Aug. 8 (UPI) — U.S. shale company Continental Resources said in its second quarter report it was raising its production and spending expectations for the year.
“Continental is in an advantaged position in the current market,” Chairman and CEO Harold Hamm said in a statement released after the close of trading on Tuesday.
Continental is one of the more active producers in the Bakken shale formation in North Dakota, operating about 10 percent of all the rigs in the state. The company reported second quarter average production of 284,059 barrels of oil equivalent per day, just below guidance, but an increase of 25 percent from second quarter 2017. Of that total, 55 percent of production was oil.
Production would’ve been just above 289,000 boe per day if not for wet weather in the Bakken shale basin and voluntary restrictions to secure capacity on regional transit infrastructure. In its earnings report, the company said it was increasing its full-year production expectation by about 3 percent to an average 300,000 boe per day. By the end of the year, the company said it expects to be producing as much as 325,000 boe per day.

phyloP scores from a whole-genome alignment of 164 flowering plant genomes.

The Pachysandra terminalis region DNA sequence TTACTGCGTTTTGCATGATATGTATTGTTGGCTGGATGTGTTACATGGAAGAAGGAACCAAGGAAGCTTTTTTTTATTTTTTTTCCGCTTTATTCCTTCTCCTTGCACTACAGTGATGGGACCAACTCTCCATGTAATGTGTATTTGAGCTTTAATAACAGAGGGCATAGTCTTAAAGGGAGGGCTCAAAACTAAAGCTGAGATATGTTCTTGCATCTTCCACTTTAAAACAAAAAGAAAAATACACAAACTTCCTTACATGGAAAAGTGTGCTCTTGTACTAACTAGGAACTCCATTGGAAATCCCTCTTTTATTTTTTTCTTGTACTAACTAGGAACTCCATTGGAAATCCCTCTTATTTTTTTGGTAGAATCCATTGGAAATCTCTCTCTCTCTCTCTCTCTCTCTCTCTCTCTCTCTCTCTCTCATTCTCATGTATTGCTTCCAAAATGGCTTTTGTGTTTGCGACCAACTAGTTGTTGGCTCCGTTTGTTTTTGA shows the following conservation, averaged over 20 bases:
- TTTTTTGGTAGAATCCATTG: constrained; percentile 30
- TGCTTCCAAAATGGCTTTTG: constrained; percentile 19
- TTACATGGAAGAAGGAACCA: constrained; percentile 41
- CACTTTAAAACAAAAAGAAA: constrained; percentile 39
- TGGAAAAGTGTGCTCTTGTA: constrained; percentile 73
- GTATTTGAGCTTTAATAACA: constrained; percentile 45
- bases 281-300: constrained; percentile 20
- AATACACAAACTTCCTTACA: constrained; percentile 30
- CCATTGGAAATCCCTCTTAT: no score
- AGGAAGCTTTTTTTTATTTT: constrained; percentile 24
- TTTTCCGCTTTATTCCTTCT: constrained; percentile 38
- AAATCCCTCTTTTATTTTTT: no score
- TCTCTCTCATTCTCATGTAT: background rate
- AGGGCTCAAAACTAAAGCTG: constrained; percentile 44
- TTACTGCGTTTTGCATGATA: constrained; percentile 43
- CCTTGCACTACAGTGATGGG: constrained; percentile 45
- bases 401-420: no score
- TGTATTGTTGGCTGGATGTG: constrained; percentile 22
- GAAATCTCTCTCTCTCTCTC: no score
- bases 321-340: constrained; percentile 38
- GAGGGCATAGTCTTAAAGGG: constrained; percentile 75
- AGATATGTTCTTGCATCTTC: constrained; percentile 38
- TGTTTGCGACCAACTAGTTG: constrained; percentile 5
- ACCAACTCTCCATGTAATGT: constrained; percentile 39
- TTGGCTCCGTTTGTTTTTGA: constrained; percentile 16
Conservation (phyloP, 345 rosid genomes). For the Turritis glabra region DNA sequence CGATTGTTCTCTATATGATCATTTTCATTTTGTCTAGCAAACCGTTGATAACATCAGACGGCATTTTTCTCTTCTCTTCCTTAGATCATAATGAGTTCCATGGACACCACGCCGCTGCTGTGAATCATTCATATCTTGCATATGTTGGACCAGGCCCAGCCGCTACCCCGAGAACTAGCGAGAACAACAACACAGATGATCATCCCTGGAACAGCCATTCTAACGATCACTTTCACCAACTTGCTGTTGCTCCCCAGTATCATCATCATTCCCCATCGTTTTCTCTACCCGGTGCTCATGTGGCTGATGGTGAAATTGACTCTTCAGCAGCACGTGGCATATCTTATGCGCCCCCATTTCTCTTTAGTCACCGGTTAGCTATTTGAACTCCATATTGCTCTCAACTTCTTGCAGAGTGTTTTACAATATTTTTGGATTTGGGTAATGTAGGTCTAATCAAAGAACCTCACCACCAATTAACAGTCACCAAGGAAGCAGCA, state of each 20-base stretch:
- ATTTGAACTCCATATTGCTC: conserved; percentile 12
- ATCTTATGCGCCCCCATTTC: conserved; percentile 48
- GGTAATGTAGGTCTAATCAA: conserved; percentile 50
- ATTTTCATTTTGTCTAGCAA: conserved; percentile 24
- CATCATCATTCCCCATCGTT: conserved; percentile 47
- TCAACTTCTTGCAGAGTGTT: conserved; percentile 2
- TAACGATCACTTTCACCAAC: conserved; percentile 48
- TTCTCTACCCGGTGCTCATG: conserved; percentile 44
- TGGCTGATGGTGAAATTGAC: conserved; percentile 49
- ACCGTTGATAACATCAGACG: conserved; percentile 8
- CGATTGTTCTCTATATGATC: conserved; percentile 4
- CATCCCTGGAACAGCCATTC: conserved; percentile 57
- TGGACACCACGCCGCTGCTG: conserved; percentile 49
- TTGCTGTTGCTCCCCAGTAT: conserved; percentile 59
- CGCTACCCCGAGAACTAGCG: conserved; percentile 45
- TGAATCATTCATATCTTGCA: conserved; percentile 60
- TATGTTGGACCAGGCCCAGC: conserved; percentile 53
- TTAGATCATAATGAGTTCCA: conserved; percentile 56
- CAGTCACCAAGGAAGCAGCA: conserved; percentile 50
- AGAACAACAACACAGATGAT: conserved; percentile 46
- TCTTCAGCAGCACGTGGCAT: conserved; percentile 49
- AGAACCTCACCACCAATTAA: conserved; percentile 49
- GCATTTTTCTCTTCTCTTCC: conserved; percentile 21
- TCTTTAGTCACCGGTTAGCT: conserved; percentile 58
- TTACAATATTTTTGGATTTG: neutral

Most of the growth is from the Bakken shale and its interests in Oklahoma. Continental expects oil will account for as much as 60 percent of its total production.
The company turned in a banner performance for the second quarter, with adjusted net income of $287 million beating a $1.8 million loss over the same period last year. As a result, the company said it was increasing its spending guidance by 17 percent to $2.7 billion.
In the Bakken shale, the company said it plans to increase its exploration and production activity with the aim of producing new oil by the fourth quarter. Similar projections were made for Oklahoma.
That trend is expected to support total U.S. oil production, though recent federal estimates indicate slight declines in future growth.
North Dakota is the second-largest oil producer in the United States, behind Texas. Oklahoma is the fifth-largest producer and home to the delivery and pricing point for the U.S. benchmark for the price of crude oil, West Texas Intermediate.